Mr. John P. Smith : To ask the Secretary of State for the Home Department if he will call for a report from the chief constable of the South Wales constabulary on the penetration of illegal drugs into Wales from abroad.
Mr. Morgan : To ask the Secretary of State for the Home Department if he will place a copy in the Library of his report and conclusions on his visit to Glanely comprehensive school on 6 November ; and if he will supply a copy of the same report to the chairman of the education committee of South Glamorgan county council.
Mr. Vaz : To ask the Secretary of State for the Home Department what is the outstanding number of cases before the Criminal Injuries Compensation Board ; and how much compensation has been paid for each year in the last 10 years.
Mr. John Patten : At the end of October 1991, 80,404 cases were outstanding of which 58,645 were awaiting decision by a member of the board or the staff, 10,020 were awaiting the applicant's response to an offer, and 11,739 were awaiting an oral hearing.
Compensation paid in each of the last 10 years was as follows :
|£ --------------------------------------------- 1981-82 |21,976,696 1982-83 |29,444,675 1983-84 |38,820,772 1984-85 |35,293,451 1985-86 |41,559,996 1986-87 |48,241,764 1987-88 |52,042,581 1988-89 |69,381,286 1989-90 |72,721,563 1990-91 |<1>109,330,303 <1> Provisional figure.
Mr. Vaz : To ask the Secretary of State for the Home Department in how many cases since 1989 the Home Secretary has overturned a decision by immigration officers at the ports following representations by hon. Members to allow passengers into the country.
Ms. Walley : To ask the Secretary of State for the Home Department what immediate steps he intends to take to remedy the understaffing of the Staffordshire police force ; and if he will make a statement.
Column 6761 October 1991, bringing the establishment to 2,211. There were 15 vacancies at the end of October, bringing the force within 1 per cent. of its establishment.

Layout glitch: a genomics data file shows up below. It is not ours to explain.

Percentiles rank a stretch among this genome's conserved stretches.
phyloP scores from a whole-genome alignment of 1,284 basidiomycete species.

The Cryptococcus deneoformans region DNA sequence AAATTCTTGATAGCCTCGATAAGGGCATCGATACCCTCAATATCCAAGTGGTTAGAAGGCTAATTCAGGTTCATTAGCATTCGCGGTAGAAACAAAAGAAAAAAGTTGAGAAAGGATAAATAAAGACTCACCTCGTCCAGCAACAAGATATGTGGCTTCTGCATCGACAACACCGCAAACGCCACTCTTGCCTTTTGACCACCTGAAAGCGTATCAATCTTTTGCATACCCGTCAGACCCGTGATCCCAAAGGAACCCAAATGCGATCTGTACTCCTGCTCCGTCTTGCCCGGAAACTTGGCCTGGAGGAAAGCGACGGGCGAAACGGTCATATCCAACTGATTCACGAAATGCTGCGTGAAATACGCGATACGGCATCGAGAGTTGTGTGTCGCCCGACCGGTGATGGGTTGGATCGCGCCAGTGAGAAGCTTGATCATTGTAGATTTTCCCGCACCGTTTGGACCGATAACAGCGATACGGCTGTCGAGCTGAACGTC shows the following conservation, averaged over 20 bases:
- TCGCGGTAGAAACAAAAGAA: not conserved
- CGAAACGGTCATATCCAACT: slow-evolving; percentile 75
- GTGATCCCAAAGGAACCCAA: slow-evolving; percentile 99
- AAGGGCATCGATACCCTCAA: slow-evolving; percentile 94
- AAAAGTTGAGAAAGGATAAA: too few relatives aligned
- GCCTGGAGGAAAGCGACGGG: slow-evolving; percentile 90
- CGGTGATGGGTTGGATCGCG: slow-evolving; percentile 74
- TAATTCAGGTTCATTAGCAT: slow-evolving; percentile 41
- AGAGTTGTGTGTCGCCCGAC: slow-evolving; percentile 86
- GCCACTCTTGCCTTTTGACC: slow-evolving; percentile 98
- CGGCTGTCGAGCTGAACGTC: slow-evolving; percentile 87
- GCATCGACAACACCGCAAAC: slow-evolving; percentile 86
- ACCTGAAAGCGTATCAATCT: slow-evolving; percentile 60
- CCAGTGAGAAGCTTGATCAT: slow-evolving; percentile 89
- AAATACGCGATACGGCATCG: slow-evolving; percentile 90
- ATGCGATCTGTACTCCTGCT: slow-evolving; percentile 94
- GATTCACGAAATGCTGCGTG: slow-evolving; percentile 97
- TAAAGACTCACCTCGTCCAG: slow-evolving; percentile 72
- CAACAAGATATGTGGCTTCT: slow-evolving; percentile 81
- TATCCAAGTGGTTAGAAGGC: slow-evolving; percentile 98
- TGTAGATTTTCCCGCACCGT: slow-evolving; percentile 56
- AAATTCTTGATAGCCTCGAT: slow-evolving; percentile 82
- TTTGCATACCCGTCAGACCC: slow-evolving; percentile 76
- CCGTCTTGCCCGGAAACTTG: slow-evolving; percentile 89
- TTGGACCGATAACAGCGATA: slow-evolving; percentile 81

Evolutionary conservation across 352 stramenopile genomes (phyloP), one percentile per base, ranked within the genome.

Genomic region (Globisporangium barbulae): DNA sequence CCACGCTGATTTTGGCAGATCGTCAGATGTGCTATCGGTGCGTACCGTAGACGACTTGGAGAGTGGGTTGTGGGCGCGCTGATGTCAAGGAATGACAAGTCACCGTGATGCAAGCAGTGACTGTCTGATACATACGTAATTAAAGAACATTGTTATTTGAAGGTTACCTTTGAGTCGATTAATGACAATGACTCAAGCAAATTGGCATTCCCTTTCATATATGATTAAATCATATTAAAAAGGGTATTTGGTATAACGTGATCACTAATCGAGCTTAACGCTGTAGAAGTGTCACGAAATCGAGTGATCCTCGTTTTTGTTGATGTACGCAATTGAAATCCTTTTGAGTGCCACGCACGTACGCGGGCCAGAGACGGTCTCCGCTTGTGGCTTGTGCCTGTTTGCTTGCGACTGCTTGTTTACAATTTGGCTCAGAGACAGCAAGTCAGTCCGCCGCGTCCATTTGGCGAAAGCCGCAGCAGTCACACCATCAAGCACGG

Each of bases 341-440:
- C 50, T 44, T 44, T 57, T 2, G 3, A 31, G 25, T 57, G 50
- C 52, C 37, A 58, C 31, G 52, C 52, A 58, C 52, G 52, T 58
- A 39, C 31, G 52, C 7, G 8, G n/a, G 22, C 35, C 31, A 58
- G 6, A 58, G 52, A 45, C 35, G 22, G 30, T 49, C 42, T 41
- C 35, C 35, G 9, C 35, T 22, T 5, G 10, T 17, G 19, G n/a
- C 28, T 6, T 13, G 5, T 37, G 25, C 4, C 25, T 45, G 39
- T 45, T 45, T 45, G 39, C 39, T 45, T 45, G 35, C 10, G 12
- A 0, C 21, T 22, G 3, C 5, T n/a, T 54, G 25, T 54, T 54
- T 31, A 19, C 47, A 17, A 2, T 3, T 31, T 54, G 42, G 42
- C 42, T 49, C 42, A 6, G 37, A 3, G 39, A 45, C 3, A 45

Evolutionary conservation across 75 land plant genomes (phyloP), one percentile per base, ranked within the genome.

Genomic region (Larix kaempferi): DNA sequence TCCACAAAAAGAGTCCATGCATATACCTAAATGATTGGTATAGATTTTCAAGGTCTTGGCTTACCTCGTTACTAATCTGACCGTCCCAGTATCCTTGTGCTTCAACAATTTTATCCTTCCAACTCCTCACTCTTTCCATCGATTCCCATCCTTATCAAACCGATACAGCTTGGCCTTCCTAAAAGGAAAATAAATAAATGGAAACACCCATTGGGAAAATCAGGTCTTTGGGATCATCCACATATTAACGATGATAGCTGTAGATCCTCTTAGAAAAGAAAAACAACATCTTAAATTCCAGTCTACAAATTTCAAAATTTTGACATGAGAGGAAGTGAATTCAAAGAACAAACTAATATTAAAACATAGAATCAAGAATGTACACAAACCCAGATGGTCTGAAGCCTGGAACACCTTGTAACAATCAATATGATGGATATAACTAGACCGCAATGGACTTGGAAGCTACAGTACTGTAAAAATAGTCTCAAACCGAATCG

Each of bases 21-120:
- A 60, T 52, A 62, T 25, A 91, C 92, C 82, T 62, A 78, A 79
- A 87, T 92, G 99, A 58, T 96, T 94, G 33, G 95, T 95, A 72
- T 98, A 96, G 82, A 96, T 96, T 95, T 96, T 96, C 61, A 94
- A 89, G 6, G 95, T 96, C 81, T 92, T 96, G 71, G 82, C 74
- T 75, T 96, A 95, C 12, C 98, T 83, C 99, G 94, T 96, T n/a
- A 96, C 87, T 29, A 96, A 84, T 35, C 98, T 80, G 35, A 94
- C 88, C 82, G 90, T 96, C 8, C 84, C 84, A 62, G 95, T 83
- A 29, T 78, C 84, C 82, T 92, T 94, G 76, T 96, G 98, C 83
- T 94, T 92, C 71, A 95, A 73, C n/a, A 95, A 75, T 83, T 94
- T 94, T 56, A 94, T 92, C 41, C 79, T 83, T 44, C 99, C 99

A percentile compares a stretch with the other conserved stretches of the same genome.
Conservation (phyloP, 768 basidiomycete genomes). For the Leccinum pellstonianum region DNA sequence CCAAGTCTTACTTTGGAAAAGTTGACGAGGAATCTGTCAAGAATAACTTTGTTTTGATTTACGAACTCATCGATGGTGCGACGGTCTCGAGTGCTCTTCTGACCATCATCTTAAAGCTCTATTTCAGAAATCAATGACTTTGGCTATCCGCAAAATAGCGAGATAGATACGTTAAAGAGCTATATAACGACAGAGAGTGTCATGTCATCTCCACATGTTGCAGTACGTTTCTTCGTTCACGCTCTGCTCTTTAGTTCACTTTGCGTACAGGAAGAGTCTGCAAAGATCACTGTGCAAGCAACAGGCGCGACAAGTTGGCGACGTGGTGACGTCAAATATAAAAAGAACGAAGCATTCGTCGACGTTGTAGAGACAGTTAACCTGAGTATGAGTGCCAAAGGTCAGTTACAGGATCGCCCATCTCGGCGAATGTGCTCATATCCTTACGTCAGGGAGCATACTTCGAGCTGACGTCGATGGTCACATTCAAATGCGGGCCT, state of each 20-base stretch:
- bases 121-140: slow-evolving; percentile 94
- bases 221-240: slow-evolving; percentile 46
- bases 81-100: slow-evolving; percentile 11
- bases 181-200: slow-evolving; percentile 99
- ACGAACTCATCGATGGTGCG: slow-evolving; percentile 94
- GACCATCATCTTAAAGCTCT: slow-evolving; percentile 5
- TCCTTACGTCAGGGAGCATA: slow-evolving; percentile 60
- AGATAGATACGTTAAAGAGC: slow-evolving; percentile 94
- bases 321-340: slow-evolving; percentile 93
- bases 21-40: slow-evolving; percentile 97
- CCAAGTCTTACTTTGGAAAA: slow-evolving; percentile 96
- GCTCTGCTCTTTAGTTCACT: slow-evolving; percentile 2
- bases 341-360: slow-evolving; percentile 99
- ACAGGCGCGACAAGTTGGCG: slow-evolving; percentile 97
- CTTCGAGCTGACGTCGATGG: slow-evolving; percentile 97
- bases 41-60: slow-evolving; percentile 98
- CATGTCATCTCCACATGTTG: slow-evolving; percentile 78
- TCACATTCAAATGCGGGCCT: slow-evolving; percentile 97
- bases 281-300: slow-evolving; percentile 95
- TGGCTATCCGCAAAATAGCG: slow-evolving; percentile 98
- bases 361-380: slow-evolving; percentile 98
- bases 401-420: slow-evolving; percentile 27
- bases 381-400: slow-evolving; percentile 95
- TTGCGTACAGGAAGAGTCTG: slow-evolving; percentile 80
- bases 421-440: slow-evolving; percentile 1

It is for the Staffordshire police authority to determine the level of manpower required, subject to my right hon. Friend's approval. The authority has made an application for 20 additional police posts in 1992-93 ; my right hon. Friend will make an announcement on the allocation of additional police posts for 1992-93 shortly.
Mr. Sillars : To ask the Secretary of State for the Home Department what recent agreements have been reached between Her Majesty's Government and the Isle of Man about adjustments of territorial waters.
Mr. Peter Lloyd : As my right hon. Friend announced on 1 August, Her Majesty's Government and the Isle of Man Government have agreed terms for the extension of the provisions of the Territorial Sea Act 1987 to the Isle of Man. An order in Council extending the territorial sea around the Isle of Man from three to 12 miles came into force on 2 September.
Mr. Shersby : To ask the Secretary of State for the Home Department what is the average time take by appeals tribunals considering police discipline measures in England and Wales ; and what proportion of recommendations made by them are (a) accepted and (b) rejected by him.
Mr. Peter Lloyd : During the year ended 31 October 1991 it took an average of 14.7 weeks for an appeal tribunal to make its recommendations known to my right hon. Friend. Over the same period my right hon. Friend accepted the recommendations in 30 cases (81 per cent.) and rejected those relating to the level of punishment in 7 (19 per cent.).
Mrs. Golding : To ask the Secretary of State for the Home Department (1) if he will supply the figures for the number of people (a) arrested, (b) charged and (c) convicted of a criminal offence under Operation Burlington conducted by the Metropolitan police in 1991 ;